If you really want unambiguous context information,
it ought be spelled out in a way that is sufficiently formal and sound
to make reasoning
valuable and useful.
I'd suggest that a representation shift can help with this.
As you may know, we have been suggesting that reasoning directly with
open vocabulary English can help to solve these kinds of problems. Why
describe the problem and its solution in English, then try to solve it
in a non-English notation? That's the source of most of the problems.
Although reasoning directly with open vocabulary English may sound like
blue sky, there is a system that does this, albeit with a subtle trade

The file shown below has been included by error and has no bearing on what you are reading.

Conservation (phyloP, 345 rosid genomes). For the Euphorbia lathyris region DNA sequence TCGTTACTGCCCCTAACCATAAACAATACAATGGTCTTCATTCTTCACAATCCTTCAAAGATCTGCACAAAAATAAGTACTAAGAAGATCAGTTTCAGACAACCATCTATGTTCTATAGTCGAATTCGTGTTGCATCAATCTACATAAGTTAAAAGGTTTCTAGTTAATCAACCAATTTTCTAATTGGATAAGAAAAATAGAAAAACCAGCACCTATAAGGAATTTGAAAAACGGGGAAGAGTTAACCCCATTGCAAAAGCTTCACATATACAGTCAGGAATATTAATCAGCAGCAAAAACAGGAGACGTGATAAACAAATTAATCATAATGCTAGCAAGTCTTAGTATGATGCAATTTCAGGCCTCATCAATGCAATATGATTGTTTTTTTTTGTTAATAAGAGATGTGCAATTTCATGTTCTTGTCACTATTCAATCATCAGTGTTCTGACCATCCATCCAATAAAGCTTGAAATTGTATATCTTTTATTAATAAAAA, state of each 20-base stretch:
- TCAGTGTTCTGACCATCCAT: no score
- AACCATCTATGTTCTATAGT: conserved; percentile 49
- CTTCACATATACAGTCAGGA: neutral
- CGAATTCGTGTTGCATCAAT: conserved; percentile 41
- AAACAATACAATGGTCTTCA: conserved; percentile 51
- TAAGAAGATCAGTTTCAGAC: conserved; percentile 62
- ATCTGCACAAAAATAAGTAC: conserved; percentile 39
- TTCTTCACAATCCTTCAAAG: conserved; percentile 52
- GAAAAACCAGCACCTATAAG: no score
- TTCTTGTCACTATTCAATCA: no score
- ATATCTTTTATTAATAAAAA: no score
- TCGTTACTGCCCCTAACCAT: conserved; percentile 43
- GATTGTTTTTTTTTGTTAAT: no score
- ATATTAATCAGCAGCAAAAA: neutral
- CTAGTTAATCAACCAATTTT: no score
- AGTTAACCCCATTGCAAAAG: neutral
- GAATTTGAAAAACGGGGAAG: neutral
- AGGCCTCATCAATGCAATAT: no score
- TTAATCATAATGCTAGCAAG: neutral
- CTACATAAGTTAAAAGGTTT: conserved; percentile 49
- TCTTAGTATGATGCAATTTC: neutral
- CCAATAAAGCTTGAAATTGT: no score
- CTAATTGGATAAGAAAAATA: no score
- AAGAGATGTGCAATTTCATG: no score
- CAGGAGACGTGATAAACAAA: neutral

off to avoid dictionary construction yet get precise English
semantics. (The underlying logical semantics is model-theoretic.)
The system is live, online, with a number of Ontology and other
examples, at the site below. The author- and user interface is simply
a browser. The approach is described in the e-Government presentation.
There's also a recent paper at
Thanks in advance for comments.
Internet Business Logic -- online at www.reengineeringllc.com
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